07/15/2014 6:48:58 AM PDT · 49 of 175
    sitetest to piusv
    Dear piusv,

    “Except there is no hermeneutic of continuity.”

    Which makes my point. You and the “spirit of VIIers” are basically in the same objective place regarding the council.

    And you both repudiate the teaching of Benedict XVI.


    sitetest

  • Hamas Spokesman Rejects Ceasefire Proposal

    07/14/2014 9:25:29 PM PDT · 11 of 17
    sitetest to Olog-hai

    Good. Israel gets more time to clean up the trash.

    Islam delenda est.

  • Fr. Longenecker strikes again

    07/14/2014 8:20:04 PM PDT · 32 of 175
    sitetest to Mrs. Don-o
    Dear Mrs. Don-o,

    The interesting thing is that the two groups of folks, those who more or less reject the Second Vatican Ecumenical Council, and those who falsely embrace its “spirit,” both have essentially the same understanding of the council, that the proper hermeneutic by which to interpret the council is the hermeneutic of rupture, rather than Pope Benedict XVI’s hermeneutic of continuity.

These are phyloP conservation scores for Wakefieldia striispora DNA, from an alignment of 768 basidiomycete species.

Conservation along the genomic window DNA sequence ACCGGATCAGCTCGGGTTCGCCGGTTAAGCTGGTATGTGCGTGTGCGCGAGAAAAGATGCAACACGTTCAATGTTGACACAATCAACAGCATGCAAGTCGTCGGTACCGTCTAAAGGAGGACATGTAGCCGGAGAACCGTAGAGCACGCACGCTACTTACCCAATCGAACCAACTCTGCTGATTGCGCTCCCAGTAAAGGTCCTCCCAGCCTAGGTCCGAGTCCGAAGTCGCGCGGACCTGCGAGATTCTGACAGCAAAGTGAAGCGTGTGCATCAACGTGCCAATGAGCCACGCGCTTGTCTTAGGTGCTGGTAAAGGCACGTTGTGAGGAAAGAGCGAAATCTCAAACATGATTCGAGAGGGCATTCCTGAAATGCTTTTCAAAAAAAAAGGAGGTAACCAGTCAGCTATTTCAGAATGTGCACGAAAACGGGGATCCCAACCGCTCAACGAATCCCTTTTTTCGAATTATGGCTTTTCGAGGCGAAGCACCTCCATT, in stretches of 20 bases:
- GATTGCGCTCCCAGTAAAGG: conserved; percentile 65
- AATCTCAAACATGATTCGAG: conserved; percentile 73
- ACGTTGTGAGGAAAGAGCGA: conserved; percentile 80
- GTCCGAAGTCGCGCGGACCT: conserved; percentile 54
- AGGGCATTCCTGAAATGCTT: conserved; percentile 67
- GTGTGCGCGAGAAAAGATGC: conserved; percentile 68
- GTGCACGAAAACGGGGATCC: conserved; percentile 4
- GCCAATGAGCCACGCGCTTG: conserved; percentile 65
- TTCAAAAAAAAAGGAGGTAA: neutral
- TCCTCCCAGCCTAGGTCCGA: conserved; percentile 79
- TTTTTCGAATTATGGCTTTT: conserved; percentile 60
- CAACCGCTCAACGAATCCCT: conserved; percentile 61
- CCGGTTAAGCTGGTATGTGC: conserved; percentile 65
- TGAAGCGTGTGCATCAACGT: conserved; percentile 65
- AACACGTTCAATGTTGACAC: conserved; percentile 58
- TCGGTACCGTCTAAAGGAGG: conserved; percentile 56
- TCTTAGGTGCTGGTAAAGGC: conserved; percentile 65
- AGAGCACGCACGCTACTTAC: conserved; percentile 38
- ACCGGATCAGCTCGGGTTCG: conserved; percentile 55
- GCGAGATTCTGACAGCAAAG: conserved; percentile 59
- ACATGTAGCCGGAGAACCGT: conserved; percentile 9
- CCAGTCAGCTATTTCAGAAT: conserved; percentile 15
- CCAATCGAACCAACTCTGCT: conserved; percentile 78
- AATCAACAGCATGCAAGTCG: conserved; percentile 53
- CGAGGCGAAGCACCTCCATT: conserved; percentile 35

I'll stick with Pope Benedict XVI.


    sitetest

  • Fr. Longenecker strikes again

    07/14/2014 8:12:58 PM PDT · 31 of 175
    sitetest to IrishBrigade

    Which says more about you and the author of this garbage than Fr. Longenecker.

  • Fr. Longenecker strikes again

    07/14/2014 2:09:39 PM PDT · 9 of 175
    sitetest to BlatherNaut

    “...Fr. Dwight Longenecker, posting on his“Standing on my Head” blog (appropriately named given the frequency with which pontifications seem to flow so freely from his other end)...”

    I lost interest in this garbage right about here.

  • Joel Brinkley: Why Is America Fighting and Dying for Proud Pedophiles?

    07/14/2014 6:26:08 AM PDT · 18 of 23